Opinion

Sonar is a huge threat to beloved blue whales

Is it possible to feel nostalgic for a place you’ve never been to? And is it possible to feel empathy for members of a different species?

In an article about an old friend who had recently died called Grown Men, Oregon writer Barry Lopez compared the life of his friend to the lives of whales. Like his old friend, Lopez described whales as creatures who lead obscure but exemplary lives, creatures who are for the most part undisturbed and seem to be at home in their environment.

I was thinking about Lopez’s whales when I saw a recent article describing how the songs that whales use to communicate, orient themselves and find mates are being drowned out by human-made noises. Increased commercial ship traffic, seismic surveys and a new generation of military sonar are all playing a part in confounding whales and further threatening their very survival.

In just one example, beached whales are turning up on the world’s beaches with tissue damage similar to that found on divers suffering from decompression sickness, which is caused by surfacing from underwater too rapidly.

Scientists suspect that the use of military sonar and seismic testing may be frightening the whales into diving and surfacing beyond their physical limitations. Another study has shown that the blue whale, which used to communicate across entire oceans, has lost 90 percent of its range over the past 40 years.

You’ve got to feel sorry for the blue whale. It is the largest animal on the face of the earth, reaching lengths of over 100 feet and weights of 150 tons or more.

In fact, it is the largest animal that has ever existed. Its tongue alone weighs as much as an adult elephant. Its heart is the size of a Prius. It has blood vessels wide enough for a grown man to swim in. It swims at speeds of up to 20 knots.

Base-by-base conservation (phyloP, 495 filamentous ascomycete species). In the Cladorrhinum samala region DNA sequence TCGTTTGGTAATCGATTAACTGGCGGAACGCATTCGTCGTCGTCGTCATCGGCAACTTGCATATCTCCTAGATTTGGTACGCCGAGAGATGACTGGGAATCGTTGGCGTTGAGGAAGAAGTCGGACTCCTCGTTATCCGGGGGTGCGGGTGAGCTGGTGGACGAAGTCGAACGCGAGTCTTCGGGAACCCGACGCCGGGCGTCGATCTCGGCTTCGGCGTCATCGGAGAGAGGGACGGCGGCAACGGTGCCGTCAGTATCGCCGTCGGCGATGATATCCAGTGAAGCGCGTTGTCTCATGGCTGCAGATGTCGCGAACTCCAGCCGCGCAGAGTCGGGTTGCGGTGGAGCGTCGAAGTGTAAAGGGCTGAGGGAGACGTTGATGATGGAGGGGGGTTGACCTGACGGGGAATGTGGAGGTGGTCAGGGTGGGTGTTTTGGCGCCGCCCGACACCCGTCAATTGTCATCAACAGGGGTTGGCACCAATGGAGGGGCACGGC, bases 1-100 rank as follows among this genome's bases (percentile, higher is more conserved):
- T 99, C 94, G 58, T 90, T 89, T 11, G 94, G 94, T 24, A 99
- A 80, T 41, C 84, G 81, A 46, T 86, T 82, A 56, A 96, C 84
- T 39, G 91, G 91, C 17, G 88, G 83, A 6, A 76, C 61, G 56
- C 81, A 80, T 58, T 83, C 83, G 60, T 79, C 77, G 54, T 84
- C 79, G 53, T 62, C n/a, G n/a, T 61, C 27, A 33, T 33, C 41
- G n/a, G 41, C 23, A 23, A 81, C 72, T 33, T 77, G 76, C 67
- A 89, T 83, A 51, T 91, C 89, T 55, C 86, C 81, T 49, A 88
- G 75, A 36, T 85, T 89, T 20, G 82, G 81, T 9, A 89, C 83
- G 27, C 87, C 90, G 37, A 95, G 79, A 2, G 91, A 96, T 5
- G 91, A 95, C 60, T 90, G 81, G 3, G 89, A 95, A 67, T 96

In one of those odd juxtapositions that offer proof that God has a good sense of humor, or at least a fondness for the absurd, this largest of earthly creatures feeds almost exclusively on one of the smallest, consuming up to 40 million krill every day. While its fully expanded mouth can hold up to 90 tons of food and water, the dimensions of its throat do not allow it to swallow anything bigger than a beach ball.

Blue whale calves are 20 feet long and weigh nearly three tons at birth. They consume up to 150 gallons of fat-rich milk every day, gaining 200 pounds every 24 hours, or only slightly less than a typical Thanksgiving weekend for me.

They are at home in every ocean on the planet but, like college students at spring break, every winter they head to warmer tropical climates to breed. Scientists think blue whales live to be about 80, but nobody knows for sure because much of the life of Balaenoptera musculus remains a mystery. Unlike college students, little is known about blue whale mating rituals.

They usually travel alone or in pairs, and scientists don’t even know exactly where their breeding grounds are. We don’t really even know the precise purpose of their songs, deep and rhythmic vocalizations lasting between 10 and 30 seconds that used to carry for a thousand miles undersea, often falling just below the range of the human ear.

Herman Melville called them sulphur bottoms in “Moby Dick” because of their distinctive coloring. They exist in the same family as minke whales and humpbacks, and were once called Sibbald’s Rorquals. The blue whale’s only natural predator is the orca, but its primary predator has always been man.

From 1900 to the mid 1960s, the blue whale was hunted nearly to extinction. From a population of some 350,000, only 5,000 to 12,000 remain today, spared by the belated protection of the International Whaling Commission in 1966 after more than 90 percent of the world’s population had been killed.

Because of its long rate of gestation period (over a year) and small litter size (only one or two calves at a time), whale populations take significantly longer to recover than smaller mammals that reproduce much more rapidly such as mice, rabbits and college students.

Although I’ve never met one, I hate to contemplate a world without blue whales and their obscure but exemplary lives. Ask not for whom that sonar sounds; it sounds for all of us.

Islander Tom Tyner is an attorney

for the Trust for Public Land. He is author

of “Skeletons From Our Closet,”

a collection of writings on the island’s latte scene.

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